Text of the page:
COVID-19 Impact on ASM News about how COVID-19 is affecting artisanal and small scale mining in the world

Update 3: Impacts of COVID-19 on ASM: Insights from the ground

Sierra Leone: with first reported COVID-19 case, most artisanal miners continue their operations but suffer economically from crashing local mineral prices

Country Overview
ASM Workforce
: 300,000 miners, including appr. 80,000 ASGM miners
COVID-19 Country Status
: first case announced 31/03/2020 1
Government Actions
:

  • The Freetown International Airport has been closed and all international passenger flights have been suspended
  • A 12-month state of Public Health emergency has been announced
  • The borders with Guinea and Liberia have been closed (as of 30 March 2020) and military has been deployed at land crossing points to ensure security and compliance
  • All learning institutions, entertainment centers, churches and mosques have been closed down
  • No social gatherings with >100 people are allowed, and cultural events have been prohibited

Impact on Miners 2,3

  • ASM and other rural business activities still continue, but at a smaller scale:
    • Following pre-emptive sensitization from health authorities and close monitoring by police officers in Dalakuru community, Koinadugu district, ASM mines have scaled down their workforce to a maximum of five people.
    • In Banakoro mine site, Kono district – which has not yet been targeted by the authorities – many people have left the mines following crashing mineral prices while others continue their activities in groups of five to 15 people.
  • Mineral trade still continues, but with the closing of borders with Guinea and Liberia – where the majority of gold and diamonds are smuggled to – local mineral prices have dropped significantly:
    • In Dalakuru, 1 gram of roughly 22 karat (around 91.6% pure) gold was typically sold for Le455,000 (46.80USD), and is now sold for Le375,000 (38.60USD)4; reflecting a sharp drop of 17.5%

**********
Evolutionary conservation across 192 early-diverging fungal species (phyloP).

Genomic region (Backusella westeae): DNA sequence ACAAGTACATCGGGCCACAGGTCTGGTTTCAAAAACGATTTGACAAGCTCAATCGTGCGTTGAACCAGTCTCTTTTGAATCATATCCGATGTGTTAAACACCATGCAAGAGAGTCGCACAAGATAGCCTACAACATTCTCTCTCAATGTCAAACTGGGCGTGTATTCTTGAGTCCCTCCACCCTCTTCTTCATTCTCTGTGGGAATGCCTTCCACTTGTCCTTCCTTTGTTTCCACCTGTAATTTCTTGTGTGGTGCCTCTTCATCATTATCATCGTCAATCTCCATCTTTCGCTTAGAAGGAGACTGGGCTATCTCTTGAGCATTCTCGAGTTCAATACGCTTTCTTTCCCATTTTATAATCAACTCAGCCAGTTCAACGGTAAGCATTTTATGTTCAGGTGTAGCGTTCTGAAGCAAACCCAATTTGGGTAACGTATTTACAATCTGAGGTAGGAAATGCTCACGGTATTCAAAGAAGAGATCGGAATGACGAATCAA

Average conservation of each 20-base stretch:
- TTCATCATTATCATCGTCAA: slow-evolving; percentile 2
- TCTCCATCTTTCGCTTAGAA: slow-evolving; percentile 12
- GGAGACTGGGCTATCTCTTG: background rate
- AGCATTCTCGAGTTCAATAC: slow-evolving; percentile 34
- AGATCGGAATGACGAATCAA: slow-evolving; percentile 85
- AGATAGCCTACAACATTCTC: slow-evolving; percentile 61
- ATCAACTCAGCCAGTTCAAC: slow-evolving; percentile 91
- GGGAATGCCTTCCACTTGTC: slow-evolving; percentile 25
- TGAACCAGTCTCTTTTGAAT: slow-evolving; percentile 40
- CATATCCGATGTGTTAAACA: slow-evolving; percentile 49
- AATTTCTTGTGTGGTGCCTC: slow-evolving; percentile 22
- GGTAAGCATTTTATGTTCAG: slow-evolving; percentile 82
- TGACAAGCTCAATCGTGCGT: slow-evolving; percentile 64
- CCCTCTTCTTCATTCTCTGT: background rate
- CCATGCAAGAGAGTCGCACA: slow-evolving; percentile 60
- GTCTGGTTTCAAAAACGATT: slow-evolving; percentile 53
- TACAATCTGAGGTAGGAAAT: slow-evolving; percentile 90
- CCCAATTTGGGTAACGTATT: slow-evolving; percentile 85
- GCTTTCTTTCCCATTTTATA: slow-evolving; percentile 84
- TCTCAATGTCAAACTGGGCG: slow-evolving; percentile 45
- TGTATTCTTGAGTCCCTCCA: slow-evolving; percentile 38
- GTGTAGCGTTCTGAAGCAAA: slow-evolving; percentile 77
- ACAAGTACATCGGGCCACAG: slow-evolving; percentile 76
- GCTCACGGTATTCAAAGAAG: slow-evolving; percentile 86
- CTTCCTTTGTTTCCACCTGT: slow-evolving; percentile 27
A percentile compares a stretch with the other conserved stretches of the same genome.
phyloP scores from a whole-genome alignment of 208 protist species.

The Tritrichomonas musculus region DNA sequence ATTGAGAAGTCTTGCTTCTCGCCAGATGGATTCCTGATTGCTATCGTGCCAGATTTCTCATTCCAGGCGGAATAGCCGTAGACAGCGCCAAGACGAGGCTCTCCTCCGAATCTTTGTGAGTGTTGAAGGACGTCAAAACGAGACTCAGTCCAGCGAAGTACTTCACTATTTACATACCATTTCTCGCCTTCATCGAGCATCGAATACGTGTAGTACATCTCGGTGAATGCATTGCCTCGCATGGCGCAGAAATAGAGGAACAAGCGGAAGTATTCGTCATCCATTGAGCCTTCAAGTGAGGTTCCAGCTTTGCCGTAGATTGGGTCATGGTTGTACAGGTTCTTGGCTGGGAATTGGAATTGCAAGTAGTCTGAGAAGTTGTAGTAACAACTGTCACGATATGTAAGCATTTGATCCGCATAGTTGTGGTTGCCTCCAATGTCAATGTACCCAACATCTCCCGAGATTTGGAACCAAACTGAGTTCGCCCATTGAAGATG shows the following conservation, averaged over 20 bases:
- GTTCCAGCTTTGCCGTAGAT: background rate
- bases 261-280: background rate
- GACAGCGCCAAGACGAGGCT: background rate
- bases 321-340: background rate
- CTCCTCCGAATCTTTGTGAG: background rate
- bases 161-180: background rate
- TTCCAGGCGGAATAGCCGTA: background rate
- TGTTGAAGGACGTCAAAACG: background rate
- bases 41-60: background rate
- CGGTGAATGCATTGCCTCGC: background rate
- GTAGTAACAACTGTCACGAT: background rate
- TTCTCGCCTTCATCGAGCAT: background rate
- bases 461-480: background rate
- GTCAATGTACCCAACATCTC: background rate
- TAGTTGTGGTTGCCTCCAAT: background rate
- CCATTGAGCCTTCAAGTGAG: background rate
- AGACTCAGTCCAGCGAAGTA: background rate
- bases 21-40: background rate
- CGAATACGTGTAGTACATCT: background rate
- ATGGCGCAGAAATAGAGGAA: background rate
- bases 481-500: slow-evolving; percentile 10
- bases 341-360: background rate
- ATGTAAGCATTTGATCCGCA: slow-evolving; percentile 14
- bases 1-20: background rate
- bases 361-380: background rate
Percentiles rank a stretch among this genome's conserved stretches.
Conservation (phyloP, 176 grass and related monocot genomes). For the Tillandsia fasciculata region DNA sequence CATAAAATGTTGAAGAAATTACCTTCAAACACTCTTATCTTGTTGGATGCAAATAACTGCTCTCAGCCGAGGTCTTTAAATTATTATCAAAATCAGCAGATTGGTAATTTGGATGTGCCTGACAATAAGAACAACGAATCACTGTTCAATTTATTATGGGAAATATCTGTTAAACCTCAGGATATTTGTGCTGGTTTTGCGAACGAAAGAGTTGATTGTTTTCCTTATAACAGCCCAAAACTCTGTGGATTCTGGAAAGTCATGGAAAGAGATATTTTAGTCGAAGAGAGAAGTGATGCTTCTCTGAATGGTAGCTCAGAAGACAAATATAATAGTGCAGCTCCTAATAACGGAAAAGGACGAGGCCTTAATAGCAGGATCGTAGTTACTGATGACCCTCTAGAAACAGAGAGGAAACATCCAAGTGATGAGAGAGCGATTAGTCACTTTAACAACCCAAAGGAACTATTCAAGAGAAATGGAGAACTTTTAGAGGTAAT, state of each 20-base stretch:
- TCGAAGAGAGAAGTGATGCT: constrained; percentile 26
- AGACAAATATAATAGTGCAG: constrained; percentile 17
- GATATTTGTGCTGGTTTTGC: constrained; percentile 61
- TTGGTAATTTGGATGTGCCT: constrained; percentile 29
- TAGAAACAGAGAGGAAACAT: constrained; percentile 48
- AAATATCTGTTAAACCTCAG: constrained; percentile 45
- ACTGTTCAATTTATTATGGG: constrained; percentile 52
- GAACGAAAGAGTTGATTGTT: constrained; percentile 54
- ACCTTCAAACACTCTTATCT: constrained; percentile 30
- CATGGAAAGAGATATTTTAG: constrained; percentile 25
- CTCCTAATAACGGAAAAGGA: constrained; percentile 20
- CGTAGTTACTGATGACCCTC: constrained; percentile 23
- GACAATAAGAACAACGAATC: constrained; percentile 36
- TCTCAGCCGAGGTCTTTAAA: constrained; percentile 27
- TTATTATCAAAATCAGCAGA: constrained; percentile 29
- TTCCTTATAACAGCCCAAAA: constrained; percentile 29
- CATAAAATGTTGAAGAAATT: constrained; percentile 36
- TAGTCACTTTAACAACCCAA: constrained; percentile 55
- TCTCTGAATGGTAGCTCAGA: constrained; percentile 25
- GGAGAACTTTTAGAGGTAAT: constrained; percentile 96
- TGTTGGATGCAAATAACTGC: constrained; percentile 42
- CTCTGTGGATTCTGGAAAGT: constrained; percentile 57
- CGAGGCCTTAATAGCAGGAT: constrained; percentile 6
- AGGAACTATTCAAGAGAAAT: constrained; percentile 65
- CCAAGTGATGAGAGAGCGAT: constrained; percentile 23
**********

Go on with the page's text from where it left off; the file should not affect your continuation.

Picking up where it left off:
• In Banakoro, gold prices have dropped from about Le85,000 (43.70USD) to Le40,000 (20.60USD) per gram of 20 karat (around 85% pure) gold; practically halving miners’ incomes. Local diamond prices have made similar drops.
    • With fewer traders buying minerals, miners have no choice but to accept such prices from traders who currently store their acquired minerals at home or to follow suit and equally store their mineral wealth until the situation changes
  • Around Banakoro and Komaru, decreased mining revenues and increased youth unemployment are already increasing burglaries and other types of crime on a daily basis.

Miners’ needs

  • Some consulted miners need more buyers and investors so that they can continue their operations (for now) and receive fairer prices.
  • Miners who do not expect to be allowed to proceed with their operations once COVID-19 strikes Sierra Leone, expect to need emergency relief, and more generally, support in professionalizing their livelihoods

References

1
Reuters, National Post Article citing President Julius Maada Bio speech March 31, 2020.
2 The listed observations from Dalakuru were obtained from Mohammed F Conteh, artisanal gold miner and trader in Dalakuru, Koinadugu district, Sierra Leone (pictured below on right).

3 The listed observations from Banakoro were obtained from Emmanuel Kpaka, Casablanca site group supervisor, Komaru, Kono district, Sierra Leone.
4
Using a conversation rate of 1 Leones = 0.00010 USD as of 30 March 2020

Article Sierra Leone Gold, Diamond Political, Formalization, Economic, Access to Markets, Business Models, Finance, Income, Market Linkages, Social, Employment, Health and Safety, Human Rights, Labor and Working Conditions, Livelihoods, COVID-19

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